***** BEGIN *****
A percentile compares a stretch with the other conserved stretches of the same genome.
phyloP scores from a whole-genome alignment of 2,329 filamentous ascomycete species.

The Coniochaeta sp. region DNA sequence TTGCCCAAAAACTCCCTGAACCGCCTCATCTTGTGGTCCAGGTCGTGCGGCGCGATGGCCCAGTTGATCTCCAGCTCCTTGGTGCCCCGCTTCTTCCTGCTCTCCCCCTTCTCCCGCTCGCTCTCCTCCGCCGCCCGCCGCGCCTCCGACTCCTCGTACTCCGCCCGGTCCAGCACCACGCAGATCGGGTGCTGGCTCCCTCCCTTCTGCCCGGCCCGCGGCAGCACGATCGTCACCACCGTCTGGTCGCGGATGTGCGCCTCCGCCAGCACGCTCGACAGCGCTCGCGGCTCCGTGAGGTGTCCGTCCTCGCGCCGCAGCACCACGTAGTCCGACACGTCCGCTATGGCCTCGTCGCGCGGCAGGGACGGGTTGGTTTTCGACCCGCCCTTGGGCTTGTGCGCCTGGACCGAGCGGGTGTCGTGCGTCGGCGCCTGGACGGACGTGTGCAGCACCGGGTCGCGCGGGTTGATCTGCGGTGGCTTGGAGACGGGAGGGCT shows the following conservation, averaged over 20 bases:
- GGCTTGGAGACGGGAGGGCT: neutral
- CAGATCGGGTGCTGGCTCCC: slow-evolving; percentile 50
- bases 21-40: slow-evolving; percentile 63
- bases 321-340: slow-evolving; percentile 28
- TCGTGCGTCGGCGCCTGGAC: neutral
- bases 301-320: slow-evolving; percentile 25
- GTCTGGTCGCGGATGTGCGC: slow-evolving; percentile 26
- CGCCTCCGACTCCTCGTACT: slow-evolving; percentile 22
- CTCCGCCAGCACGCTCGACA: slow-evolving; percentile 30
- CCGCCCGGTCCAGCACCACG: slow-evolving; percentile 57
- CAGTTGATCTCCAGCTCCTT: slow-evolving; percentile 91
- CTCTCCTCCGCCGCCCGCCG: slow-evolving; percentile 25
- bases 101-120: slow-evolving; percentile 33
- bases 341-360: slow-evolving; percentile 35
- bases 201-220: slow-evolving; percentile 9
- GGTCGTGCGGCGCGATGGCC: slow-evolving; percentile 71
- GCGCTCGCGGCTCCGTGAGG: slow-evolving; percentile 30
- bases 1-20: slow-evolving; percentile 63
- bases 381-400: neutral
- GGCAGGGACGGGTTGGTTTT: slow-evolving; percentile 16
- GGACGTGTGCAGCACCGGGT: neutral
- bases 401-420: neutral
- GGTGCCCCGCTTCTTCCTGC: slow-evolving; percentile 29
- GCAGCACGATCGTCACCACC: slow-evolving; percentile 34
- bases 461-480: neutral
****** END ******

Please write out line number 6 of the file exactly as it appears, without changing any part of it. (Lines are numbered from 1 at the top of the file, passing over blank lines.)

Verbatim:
- bases 21-40: slow-evolving; percentile 63